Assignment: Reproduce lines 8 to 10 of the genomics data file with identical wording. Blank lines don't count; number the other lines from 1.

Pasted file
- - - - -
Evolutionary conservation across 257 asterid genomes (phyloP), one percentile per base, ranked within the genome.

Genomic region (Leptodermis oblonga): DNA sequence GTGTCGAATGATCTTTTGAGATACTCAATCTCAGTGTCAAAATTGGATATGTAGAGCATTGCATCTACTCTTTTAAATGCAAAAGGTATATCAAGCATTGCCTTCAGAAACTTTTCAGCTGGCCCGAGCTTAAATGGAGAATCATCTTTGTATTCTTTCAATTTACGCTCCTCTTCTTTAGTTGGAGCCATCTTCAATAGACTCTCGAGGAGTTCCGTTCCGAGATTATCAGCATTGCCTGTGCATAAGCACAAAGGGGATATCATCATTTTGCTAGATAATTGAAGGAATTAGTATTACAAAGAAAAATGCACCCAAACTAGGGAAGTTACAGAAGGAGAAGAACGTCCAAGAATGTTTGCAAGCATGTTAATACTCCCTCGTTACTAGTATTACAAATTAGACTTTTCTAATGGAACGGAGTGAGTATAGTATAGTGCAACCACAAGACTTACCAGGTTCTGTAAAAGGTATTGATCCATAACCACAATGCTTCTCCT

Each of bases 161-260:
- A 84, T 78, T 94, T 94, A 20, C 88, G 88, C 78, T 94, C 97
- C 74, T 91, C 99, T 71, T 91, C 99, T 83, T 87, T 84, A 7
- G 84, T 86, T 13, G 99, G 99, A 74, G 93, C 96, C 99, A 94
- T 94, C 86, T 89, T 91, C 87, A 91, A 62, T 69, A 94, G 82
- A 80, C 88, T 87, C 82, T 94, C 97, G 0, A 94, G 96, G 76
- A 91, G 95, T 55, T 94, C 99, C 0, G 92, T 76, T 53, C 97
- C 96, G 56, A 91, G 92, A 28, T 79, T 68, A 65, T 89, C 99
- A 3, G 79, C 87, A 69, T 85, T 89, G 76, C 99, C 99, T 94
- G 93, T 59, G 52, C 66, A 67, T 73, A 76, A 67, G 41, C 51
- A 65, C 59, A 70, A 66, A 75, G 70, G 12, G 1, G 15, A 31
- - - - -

- A 80, C 88, T 87, C 82, T 94, C 97, G 0, A 94, G 96, G 76
- A 91, G 95, T 55, T 94, C 99, C 0, G 92, T 76, T 53, C 97
- C 96, G 56, A 91, G 92, A 28, T 79, T 68, A 65, T 89, C 99